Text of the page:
Our projections though are across the board. As you can imagine, our margins are different for lead-acid products, for specialty lead-acid products, for PbC products and for systems - the integration of electronics. But, we have continued to grow year-over-year on a 300% to 400% basis and I don’t anticipate that it will be much different than that as we move forward into 2012 and 2013.

     

    Note that Lafferty (not sure I spelled that right) pointed out the transcript on Axion's website does not match what was actually said. The words "4th Quarter" was added to the word "2013" as were the words "on an EBITDA basis" referring to break-even. Modifying the transcript from what was actually said is disturbing to me.

     

    Later in the transcript the following exchange occurs: "Coordinator" Our next question will come from Matt Chambers, a private investor.

     

    M. Chambers: "Congratulations on the 400% revenue increase and did I hear you right when you said you kind of expected another 300% this year?"

     

    T. Granville: "Well, we’ve been going—we don’t have any reason not to believe that we’ll continue to increase revenues dramatically. We’ve done it in the past. We certainly plan on continuing down that road. They might not be 400%. They might not be 300%, but they will be significant. We anticipate that there will be a significant revenue increase in 2012."

     

    However, he did not say they may not be 200% so my recollection from my own comment was faulty and you are correct, he didn't say the word 200%.
    14 May 2012, 10:30 PM Reply Like
  • LabTech
    , contributor
    Comments (1778) | Send Message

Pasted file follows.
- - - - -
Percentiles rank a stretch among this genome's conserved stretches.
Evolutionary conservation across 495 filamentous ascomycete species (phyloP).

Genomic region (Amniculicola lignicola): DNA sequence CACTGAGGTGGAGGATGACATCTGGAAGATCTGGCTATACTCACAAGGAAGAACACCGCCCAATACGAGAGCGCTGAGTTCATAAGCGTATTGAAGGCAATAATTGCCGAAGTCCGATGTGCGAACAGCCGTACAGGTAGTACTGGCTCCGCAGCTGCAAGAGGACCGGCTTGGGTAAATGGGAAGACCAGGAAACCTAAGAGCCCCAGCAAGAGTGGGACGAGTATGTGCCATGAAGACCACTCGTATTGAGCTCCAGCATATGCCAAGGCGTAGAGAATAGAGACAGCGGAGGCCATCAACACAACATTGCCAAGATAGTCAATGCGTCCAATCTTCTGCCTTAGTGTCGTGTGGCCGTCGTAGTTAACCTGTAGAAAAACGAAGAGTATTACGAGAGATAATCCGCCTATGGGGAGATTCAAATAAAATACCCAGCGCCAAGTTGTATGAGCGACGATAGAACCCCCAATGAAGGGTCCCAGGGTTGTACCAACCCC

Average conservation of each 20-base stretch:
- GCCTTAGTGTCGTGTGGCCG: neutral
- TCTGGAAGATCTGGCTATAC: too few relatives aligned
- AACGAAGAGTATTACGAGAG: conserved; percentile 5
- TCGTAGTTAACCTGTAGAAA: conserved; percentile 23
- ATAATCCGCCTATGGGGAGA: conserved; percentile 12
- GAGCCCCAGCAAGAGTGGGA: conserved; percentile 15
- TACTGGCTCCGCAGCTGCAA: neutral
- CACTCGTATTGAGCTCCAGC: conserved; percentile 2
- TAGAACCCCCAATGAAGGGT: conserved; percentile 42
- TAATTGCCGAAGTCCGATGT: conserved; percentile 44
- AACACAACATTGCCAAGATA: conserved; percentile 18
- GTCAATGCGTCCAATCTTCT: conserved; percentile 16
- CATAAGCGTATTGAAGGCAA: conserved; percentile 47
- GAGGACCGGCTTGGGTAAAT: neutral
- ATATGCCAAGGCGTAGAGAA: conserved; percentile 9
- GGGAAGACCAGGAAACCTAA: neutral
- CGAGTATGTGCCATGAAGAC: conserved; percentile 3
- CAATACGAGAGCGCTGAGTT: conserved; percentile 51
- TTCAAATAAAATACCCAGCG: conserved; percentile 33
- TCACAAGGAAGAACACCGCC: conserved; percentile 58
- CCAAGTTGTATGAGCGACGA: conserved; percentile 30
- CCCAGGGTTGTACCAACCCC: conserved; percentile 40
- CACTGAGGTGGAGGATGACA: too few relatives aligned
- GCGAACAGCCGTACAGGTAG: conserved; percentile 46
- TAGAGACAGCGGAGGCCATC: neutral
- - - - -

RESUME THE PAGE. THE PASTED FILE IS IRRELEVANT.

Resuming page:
"PS. Was anyone following the lead acid battery industry this year expecting huge growth in flooded given what came out of companies like JCI and Exide? We had mild winters in NA and Europe so they are working off the inventory stocked up that ran into soft sales"

     

    If anything I would say that I'm happy they still had sales and didn't lose money on the sales. Exide can't say that. With the mild winter I was worried that the flooded orders would be scaled even further back. As you said, not the reason we follow the company, but a revenue stream, even a small one, still gives them more time between capital gains and more time for the various OEMs to test the PbC demos to death.
    What I find interesting is that they said they were still making tweaks to their software and such on the PbC line, and had shipped their auto OEMs their latest products. My question is: does this mean they have to start testing over, or will these just be compared to what the OEMs have been testing all along to show that nothing has changed?
    14 May 2012, 11:06 PM Reply Like
  • LabTech
    , contributor
    Comments (1778) | Send Message
     
    Bazoooooka,

     

    I don't know if I agree about TG scaling back on 2012 revenues. Surely he had to already know about the lower sales of flooded batteries for Q1 2012 vs Q4 for 2011 when he made the comments he did for the end of the year CC. It wasn't that long ago. But tomorrow will tell one way or the other.